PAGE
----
Advocates and tenants gathered in front of Asian Americans for Equality’s Chinatown office (AAFE) to push back against the eviction of senior tenant Lichang Wang, 62, who has been a resident at 141 Norfolk Street for more than ten years.
On July 12th, she called the NYPD after she heard and saw people trying to change the lock of her apartment, she said. The police came, spoke with the management, and told her that everything would be fine. Moments later, Wang was called down to speak with the building manager and was reassured that everything would be fine. When she returned to her apartment, the lock had been changed.
“All of my belongings were in there. I am angry that they tricked me, even though I was told by social workers and the NYPD that they could not evict me,” Wang told Documented.
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In May, Documented published an extensive investigation into AAFE, which receives philanthropic dollars and has nonprofit status, and found that the housing organization operates less like a charity and more like any other housing developer.
Wang said that the rent had been paid until July 15th, and that the original deposit was not refunded to her. She claims that AAFE kicked her out of the apartment after her ex-husband, whose name was on the lease, left the apartment earlier this year. However, when she reached out for help to local organizations, social workers not only told her that she could stay, but they also helped her apply for rental assistance.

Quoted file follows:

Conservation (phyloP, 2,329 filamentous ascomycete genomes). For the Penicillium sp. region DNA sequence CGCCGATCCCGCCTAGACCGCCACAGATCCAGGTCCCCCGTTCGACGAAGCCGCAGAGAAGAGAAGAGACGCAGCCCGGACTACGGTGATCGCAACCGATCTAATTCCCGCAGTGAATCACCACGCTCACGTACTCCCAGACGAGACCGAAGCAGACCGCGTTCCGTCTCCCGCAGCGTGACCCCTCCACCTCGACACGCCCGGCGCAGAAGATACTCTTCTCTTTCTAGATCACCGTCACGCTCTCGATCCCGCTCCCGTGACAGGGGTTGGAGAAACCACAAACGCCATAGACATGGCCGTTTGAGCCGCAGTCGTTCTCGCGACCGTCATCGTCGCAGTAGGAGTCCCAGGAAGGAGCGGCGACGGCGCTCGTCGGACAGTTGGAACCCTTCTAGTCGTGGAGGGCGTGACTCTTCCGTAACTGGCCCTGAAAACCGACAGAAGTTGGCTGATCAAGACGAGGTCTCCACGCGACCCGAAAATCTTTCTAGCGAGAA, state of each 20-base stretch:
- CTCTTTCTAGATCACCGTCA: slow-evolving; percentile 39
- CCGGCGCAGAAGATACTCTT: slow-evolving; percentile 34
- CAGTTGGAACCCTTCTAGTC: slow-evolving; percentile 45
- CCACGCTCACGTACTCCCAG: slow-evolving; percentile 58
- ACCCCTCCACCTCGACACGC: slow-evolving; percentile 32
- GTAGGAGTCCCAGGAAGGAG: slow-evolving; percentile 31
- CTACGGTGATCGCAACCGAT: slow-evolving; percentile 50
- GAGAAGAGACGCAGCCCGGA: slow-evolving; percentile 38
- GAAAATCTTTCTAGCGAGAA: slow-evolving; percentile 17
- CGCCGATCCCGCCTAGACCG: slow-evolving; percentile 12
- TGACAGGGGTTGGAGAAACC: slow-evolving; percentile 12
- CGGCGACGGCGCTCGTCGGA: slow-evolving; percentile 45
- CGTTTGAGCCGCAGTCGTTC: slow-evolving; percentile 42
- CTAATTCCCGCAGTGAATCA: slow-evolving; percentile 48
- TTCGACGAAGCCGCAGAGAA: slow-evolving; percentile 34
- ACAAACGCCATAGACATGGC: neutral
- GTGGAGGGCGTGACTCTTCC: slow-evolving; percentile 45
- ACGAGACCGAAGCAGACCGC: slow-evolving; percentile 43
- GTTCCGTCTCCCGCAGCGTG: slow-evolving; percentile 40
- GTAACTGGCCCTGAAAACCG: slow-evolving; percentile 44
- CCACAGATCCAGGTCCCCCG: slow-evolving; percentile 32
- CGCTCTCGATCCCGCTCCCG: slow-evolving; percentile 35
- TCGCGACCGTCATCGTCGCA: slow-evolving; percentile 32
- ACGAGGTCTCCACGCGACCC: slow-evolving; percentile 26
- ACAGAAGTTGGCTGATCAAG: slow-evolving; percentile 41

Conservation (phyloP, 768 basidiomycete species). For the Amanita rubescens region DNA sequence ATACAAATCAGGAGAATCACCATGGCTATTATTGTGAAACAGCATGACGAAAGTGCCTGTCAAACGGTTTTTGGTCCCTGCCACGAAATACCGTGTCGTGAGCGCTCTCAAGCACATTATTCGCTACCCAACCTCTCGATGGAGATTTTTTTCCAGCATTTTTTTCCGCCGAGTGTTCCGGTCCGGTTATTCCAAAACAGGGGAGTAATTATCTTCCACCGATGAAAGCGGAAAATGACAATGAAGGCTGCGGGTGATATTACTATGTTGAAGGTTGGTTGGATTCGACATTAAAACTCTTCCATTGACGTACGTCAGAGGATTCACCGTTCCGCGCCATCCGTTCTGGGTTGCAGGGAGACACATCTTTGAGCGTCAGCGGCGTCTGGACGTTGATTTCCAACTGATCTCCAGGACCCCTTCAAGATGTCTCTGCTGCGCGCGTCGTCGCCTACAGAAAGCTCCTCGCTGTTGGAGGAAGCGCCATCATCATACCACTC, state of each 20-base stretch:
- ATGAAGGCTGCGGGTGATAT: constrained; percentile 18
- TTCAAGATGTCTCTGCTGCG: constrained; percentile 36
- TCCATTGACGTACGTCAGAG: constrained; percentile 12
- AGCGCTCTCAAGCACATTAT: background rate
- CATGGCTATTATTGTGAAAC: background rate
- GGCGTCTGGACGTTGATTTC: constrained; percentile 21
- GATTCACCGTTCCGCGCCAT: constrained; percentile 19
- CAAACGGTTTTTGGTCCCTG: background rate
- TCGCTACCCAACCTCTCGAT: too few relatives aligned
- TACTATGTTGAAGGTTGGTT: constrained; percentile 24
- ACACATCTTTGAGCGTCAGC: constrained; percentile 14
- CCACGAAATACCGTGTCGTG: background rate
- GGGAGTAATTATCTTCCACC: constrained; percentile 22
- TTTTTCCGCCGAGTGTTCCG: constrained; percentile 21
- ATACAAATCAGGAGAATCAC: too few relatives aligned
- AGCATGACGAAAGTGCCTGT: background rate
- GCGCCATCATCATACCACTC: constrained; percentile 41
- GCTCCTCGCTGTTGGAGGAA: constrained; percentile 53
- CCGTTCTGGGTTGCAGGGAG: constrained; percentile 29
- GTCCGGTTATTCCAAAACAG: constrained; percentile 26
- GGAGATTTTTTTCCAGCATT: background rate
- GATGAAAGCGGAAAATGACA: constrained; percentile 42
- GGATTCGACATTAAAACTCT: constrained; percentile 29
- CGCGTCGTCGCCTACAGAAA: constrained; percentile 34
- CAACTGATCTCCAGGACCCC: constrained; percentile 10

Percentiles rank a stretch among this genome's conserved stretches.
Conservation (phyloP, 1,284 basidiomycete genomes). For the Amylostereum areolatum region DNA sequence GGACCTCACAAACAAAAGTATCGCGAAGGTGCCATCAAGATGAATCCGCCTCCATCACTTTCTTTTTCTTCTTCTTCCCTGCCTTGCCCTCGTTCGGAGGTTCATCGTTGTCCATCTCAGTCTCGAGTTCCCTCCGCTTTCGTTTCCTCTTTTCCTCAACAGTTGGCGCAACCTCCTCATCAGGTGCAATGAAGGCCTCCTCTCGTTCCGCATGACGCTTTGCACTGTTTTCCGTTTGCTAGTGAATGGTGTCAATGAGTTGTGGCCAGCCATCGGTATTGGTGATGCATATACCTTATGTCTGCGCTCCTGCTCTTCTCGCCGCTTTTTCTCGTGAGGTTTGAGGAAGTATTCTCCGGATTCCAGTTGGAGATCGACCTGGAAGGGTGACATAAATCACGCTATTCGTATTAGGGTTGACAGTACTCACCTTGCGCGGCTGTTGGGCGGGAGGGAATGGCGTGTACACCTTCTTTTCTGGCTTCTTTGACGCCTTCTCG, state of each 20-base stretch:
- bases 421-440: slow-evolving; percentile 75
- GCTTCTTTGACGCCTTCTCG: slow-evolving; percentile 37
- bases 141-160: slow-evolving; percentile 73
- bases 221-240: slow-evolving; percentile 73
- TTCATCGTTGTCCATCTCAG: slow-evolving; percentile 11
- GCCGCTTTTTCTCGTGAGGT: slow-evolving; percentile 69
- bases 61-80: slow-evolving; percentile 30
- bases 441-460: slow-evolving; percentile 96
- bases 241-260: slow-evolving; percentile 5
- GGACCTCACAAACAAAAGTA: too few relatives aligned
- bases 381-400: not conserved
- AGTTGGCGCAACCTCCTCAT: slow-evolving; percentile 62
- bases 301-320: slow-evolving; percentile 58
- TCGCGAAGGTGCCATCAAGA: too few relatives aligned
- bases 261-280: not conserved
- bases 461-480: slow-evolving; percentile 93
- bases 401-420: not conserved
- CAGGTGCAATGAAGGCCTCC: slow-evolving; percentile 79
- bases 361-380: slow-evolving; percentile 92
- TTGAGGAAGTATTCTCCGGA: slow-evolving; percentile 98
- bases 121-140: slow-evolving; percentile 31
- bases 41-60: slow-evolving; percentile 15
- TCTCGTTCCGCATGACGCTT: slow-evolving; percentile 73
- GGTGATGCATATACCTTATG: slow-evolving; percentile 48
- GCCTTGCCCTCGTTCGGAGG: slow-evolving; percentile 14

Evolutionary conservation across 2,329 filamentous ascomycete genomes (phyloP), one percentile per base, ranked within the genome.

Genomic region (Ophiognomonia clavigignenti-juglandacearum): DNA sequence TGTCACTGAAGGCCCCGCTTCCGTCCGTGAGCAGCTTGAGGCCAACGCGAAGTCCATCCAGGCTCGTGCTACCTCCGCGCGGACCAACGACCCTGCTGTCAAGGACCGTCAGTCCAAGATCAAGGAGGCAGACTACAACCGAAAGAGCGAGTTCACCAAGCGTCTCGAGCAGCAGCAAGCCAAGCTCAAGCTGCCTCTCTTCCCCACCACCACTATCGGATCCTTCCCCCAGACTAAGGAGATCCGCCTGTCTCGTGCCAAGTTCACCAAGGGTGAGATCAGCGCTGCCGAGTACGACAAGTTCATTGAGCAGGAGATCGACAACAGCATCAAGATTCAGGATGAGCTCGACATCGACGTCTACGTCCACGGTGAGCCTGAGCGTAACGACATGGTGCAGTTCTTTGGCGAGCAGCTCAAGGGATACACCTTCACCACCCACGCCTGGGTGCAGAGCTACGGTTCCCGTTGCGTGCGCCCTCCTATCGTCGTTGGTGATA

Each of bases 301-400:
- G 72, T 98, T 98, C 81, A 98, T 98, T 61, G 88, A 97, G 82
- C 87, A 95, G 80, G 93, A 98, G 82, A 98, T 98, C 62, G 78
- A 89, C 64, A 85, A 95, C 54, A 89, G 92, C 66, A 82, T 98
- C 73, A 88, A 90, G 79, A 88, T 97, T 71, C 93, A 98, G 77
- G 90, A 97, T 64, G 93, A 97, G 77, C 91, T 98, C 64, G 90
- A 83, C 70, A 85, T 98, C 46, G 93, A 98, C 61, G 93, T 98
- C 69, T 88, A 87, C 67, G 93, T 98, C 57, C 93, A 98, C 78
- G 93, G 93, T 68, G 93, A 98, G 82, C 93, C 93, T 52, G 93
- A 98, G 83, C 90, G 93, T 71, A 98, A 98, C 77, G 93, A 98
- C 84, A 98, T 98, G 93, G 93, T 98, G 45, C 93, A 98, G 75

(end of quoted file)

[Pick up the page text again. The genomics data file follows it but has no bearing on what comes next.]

“The first day I met [Wang], she was under a tree, with her sneakers drying next to her because it had rained the day before. She had not been able to go back into the apartment to change clothes,” Yolanda Zhang, an organizer of Youth Against Displacement, said in an interview.
In email correspondence to Documented, Ed Litvak, director of Marketing & Communications at AAFE, said that Wang’s claims are unfounded. According to Litvak the unit in question had been vacated by the tenant in the lease (Wang’s ex husband), who had also signed a document “testifying that no one else was living in the unit or had rights to live in the unit.”
The statement also said that they never heard of her prior to the day of the eviction, which Wang denied. She said she had signed leases previously, and is well known by her neighbors.
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